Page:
Setting Target Goals

Putting Goals to the "SMART" Test

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When formulating target goals, the involved parties should endeavor to set goals that are Specific, Measurable, Attainable, Realistic, and Timely (SMART)1-3:

  • Specific: Develop specific goals that are clearly stated and/or written.
  • Measurable: A goal is measurable if one can clearly determine whether progress is being made toward reaching the goal.
  • Attainable: Patients and/or their parents and caregivers should all agree that the goal is worthy of pursuing.
  • Realistic: Ensure that the goals are attainable.
  • Timely: A timely goal is one that can be achieved in a period that is meaningful and not too far in the future.

Examples of "SMART" Academic and Social Goals 1-3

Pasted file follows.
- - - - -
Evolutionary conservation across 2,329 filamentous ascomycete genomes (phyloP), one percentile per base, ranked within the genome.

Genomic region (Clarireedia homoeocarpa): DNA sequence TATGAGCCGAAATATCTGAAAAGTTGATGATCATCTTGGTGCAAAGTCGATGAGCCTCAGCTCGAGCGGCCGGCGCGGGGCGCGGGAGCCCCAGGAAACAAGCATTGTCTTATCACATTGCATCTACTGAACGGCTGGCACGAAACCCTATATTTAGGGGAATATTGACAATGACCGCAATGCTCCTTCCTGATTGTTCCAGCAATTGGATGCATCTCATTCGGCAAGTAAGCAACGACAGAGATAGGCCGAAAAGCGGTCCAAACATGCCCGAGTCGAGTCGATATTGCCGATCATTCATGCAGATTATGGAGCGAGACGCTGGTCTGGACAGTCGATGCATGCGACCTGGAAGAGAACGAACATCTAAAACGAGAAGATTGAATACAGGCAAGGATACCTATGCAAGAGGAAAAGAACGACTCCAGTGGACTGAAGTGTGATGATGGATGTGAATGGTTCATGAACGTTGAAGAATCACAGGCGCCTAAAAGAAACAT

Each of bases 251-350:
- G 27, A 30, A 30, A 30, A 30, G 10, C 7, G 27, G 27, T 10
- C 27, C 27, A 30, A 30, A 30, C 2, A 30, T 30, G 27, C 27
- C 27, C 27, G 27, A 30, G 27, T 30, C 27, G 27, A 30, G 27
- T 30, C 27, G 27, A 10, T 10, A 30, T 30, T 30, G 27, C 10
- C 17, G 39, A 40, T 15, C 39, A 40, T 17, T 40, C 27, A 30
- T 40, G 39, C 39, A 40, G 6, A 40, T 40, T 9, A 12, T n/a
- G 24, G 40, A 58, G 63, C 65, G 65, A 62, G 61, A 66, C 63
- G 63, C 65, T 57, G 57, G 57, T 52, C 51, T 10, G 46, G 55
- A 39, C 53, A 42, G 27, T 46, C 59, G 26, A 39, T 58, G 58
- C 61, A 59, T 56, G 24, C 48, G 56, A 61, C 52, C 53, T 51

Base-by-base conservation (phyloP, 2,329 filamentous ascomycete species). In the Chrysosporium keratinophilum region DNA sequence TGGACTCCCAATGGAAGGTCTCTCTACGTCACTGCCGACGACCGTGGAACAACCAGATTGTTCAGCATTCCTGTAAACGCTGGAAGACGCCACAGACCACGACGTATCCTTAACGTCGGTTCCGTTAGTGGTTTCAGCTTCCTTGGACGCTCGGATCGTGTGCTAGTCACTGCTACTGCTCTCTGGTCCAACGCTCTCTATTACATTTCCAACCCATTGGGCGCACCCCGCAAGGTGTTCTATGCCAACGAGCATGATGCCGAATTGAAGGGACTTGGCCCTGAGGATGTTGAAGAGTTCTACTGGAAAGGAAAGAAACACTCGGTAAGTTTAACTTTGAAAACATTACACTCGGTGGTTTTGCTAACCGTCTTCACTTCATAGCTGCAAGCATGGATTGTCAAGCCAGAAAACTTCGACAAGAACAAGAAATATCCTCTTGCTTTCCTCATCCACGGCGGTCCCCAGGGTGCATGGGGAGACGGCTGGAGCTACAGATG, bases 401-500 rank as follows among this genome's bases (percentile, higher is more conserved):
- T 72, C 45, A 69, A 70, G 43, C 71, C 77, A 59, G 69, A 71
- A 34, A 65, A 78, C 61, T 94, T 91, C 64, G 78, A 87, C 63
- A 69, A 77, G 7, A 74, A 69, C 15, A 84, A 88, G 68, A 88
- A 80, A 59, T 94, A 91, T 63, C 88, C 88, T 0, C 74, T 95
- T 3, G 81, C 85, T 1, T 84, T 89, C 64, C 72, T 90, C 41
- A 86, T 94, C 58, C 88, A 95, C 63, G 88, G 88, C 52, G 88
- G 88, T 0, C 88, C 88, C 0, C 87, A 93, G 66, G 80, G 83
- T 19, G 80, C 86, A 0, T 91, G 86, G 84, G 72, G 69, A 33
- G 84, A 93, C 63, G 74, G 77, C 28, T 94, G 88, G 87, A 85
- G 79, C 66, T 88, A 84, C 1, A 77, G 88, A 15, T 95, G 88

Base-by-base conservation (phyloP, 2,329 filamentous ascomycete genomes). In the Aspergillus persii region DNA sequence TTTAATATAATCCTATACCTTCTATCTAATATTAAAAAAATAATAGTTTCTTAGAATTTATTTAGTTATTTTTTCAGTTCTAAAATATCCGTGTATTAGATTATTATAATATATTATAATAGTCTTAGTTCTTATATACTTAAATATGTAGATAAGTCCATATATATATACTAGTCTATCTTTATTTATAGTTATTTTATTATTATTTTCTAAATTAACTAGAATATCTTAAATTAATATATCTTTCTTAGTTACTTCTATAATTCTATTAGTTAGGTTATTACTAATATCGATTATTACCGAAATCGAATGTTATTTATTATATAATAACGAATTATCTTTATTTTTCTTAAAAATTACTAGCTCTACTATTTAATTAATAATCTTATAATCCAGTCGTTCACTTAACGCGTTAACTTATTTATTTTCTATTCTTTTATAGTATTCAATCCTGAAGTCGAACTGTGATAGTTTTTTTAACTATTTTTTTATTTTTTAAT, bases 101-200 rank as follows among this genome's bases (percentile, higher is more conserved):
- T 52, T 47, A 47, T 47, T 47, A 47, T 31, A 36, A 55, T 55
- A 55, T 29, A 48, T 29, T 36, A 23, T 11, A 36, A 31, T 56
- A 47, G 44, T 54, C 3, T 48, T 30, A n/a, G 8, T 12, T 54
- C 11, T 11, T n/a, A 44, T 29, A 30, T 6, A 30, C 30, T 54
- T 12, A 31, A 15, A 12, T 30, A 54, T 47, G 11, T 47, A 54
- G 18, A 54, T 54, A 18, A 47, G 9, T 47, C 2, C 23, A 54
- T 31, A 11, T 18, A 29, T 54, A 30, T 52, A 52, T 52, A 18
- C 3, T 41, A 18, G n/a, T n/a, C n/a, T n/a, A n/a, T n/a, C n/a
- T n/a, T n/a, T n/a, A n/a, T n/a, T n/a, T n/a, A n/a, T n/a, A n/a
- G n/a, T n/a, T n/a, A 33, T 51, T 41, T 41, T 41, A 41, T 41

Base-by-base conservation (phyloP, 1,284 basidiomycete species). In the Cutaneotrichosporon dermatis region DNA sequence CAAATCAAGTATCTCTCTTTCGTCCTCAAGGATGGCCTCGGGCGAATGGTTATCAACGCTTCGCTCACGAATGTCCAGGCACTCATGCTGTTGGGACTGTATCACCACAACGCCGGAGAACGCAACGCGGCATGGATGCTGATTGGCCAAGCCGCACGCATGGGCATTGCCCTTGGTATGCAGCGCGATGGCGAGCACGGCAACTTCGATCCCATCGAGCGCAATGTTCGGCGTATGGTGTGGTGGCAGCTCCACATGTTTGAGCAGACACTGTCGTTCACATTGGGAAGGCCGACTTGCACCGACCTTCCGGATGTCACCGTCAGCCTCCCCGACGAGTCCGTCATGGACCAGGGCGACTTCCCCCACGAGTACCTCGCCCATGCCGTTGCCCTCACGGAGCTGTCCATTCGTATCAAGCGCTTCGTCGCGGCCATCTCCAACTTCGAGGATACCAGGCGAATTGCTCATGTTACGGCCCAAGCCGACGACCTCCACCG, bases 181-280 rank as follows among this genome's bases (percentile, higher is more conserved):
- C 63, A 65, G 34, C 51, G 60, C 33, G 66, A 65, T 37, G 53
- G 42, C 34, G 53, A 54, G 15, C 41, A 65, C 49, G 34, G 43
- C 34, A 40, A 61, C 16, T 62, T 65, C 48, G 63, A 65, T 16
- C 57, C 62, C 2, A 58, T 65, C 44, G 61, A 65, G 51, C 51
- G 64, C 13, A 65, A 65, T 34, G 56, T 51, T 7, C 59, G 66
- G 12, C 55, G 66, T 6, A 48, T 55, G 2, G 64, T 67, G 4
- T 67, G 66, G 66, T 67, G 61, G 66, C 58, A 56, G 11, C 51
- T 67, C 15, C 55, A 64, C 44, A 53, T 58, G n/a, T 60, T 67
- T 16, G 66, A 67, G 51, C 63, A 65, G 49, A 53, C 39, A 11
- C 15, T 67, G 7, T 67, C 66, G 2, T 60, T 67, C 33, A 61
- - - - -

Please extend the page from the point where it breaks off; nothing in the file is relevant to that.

Academic Target Social Target
Returns completed homework Follows directions with X or fewer reminders
Stays on task with X or fewer reminders Raises hand with X or fewer reminders
Begins work with X or fewer reminders Waits for people to finish speaking during conversations without interrupting
Completes assignments in specified amount of time Keeps hands/feet to self with X or fewer reminders
X = the variable tailored to individual patients.


  1. Subcommittee on Attention-Deficit/Hyperactivity Disorder, Steering Committee on Quality Improvement and Management. ADHD: clinical practice guideline for the diagnosis, evaluation, and treatment of attention-deficit/hyperactivity disorder in children and adolescents. Pediatrics. 2011:128(5):1007-1022, SI1-SI21.
  2. Brinkman WB, Epstein JN. Treatment planning for children with attention-deficit/hyperactivity disorder: treatment utilization and family preferences. Patient Prefer Adherence. 2011;5:45-56.
  3. Doran GT. There’s a S.M.A.R.T. way to write management’s goals and objectives. Management Review. 1981; 70(11):35-36.